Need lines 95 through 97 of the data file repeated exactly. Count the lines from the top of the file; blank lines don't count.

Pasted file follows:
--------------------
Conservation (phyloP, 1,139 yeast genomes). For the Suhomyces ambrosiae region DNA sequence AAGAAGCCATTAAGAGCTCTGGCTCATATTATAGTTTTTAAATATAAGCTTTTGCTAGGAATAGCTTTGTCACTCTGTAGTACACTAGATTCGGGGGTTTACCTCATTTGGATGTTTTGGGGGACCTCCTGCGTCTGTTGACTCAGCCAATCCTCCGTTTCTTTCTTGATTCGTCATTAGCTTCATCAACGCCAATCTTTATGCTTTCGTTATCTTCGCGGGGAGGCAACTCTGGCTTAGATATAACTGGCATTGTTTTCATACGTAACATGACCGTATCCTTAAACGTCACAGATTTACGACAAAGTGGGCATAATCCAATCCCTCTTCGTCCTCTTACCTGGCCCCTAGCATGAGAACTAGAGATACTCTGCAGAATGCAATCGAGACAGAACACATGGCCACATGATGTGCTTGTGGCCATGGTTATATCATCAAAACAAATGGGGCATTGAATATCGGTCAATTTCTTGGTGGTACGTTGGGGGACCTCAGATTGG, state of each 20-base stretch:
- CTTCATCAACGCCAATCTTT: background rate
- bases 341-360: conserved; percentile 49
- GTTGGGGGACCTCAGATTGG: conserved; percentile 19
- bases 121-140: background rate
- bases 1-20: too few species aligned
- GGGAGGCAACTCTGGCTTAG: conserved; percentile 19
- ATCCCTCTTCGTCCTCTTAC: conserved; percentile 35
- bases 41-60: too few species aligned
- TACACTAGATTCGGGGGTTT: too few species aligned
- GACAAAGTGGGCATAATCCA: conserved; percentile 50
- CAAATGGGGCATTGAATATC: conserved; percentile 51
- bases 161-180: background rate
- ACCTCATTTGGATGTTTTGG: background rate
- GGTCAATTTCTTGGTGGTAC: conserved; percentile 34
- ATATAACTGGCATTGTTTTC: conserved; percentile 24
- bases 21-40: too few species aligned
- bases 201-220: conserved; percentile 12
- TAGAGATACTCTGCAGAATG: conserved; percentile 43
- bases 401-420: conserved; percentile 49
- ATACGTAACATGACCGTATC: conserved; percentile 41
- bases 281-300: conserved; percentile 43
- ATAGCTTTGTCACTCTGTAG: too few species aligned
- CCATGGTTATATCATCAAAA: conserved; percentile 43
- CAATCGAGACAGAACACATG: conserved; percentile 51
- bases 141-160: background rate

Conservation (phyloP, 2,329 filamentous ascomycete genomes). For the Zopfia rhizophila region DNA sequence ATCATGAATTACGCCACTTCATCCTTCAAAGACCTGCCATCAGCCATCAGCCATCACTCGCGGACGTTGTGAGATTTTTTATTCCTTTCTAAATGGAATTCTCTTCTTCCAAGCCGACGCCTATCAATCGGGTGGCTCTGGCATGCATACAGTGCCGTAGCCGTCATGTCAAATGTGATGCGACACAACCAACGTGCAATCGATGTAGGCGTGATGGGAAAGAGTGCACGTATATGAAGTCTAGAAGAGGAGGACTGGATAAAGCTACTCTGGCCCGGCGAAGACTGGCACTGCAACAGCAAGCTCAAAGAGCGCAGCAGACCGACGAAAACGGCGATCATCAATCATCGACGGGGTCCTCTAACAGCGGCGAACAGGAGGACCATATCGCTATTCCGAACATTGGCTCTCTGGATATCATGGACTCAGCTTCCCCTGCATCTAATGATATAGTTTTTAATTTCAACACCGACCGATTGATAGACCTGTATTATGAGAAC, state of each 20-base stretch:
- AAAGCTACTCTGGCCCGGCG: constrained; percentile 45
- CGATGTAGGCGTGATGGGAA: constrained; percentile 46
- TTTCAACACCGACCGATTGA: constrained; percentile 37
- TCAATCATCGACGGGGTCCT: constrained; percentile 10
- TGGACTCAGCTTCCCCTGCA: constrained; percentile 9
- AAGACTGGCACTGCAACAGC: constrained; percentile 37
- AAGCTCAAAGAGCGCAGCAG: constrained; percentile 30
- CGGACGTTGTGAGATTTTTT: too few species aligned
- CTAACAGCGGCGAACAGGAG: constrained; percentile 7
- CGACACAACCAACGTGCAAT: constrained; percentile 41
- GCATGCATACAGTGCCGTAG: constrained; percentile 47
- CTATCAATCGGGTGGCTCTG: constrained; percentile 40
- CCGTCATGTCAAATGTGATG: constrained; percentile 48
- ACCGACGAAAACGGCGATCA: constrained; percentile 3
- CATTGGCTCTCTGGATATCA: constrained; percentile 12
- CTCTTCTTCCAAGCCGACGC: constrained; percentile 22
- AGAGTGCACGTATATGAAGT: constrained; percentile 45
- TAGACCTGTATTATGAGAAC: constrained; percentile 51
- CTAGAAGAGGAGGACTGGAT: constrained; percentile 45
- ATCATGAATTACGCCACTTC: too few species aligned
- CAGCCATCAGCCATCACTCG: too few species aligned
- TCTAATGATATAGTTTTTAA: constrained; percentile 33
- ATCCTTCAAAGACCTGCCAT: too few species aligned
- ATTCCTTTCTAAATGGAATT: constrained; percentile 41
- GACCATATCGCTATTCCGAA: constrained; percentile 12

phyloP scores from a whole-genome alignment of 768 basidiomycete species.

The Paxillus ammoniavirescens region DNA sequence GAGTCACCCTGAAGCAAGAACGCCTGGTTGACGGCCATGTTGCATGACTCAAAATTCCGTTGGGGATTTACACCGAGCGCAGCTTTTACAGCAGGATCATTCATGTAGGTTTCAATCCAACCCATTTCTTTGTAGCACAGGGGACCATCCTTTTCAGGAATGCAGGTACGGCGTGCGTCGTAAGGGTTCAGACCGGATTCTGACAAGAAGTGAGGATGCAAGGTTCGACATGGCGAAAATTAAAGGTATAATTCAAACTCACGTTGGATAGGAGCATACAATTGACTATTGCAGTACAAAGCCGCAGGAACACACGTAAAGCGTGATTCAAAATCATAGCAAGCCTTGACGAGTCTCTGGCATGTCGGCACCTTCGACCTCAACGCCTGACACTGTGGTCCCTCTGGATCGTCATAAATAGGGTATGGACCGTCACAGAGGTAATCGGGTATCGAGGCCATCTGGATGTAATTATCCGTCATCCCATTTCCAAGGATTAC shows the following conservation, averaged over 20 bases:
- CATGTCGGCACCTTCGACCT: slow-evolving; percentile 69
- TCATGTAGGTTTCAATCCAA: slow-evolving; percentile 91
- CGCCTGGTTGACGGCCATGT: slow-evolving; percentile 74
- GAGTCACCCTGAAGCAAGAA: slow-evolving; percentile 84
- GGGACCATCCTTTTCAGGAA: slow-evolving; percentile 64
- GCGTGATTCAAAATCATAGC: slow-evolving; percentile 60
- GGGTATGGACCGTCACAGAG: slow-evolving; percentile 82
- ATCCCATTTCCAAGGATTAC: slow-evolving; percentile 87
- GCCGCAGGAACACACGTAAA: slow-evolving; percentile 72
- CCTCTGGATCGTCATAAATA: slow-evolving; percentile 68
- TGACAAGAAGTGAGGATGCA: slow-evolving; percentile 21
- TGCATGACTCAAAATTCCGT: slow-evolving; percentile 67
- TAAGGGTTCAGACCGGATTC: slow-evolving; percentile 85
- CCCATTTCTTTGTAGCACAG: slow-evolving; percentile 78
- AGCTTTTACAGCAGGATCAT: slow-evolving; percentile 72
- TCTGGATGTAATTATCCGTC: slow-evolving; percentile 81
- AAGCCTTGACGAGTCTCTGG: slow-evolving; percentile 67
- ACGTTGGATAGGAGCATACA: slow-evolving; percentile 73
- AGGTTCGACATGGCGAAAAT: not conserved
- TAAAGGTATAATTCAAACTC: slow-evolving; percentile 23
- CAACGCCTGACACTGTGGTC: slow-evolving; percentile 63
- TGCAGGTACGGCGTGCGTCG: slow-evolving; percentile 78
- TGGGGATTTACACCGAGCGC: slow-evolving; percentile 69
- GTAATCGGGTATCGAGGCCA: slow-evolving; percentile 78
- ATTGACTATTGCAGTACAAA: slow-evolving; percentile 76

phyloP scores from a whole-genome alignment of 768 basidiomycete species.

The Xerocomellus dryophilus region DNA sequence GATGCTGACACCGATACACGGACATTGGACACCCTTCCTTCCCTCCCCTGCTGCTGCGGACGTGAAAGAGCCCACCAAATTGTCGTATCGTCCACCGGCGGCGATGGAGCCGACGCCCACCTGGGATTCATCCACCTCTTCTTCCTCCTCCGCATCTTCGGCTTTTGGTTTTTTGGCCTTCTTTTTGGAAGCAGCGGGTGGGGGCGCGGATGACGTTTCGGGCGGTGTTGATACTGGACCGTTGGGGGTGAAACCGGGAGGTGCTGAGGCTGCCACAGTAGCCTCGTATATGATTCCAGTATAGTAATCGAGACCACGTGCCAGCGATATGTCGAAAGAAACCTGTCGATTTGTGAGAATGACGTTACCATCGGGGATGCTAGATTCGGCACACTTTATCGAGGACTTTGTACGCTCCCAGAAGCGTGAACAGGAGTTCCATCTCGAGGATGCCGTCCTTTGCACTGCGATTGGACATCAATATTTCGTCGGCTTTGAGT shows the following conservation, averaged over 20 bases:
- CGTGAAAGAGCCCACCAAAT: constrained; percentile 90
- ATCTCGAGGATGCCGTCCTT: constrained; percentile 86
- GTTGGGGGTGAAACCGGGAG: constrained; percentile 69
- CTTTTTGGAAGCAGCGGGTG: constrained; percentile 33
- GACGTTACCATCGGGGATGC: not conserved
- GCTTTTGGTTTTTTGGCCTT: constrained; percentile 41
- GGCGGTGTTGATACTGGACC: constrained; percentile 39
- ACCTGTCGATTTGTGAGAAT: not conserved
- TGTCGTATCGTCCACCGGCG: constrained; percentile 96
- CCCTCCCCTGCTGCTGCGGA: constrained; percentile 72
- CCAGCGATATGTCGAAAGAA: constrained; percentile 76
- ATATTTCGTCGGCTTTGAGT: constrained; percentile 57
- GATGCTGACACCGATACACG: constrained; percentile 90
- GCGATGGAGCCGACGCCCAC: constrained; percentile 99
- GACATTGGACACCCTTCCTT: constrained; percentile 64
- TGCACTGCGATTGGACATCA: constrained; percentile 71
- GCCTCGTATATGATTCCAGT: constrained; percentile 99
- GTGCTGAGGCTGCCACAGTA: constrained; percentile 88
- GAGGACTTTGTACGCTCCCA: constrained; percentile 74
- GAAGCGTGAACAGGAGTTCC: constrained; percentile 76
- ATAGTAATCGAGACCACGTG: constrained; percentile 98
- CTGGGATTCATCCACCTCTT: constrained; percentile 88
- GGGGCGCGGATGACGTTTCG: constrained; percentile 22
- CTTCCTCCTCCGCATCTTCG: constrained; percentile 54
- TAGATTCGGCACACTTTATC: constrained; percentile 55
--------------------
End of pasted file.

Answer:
- GCGATGGAGCCGACGCCCAC: constrained; percentile 99
- GACATTGGACACCCTTCCTT: constrained; percentile 64
- TGCACTGCGATTGGACATCA: constrained; percentile 71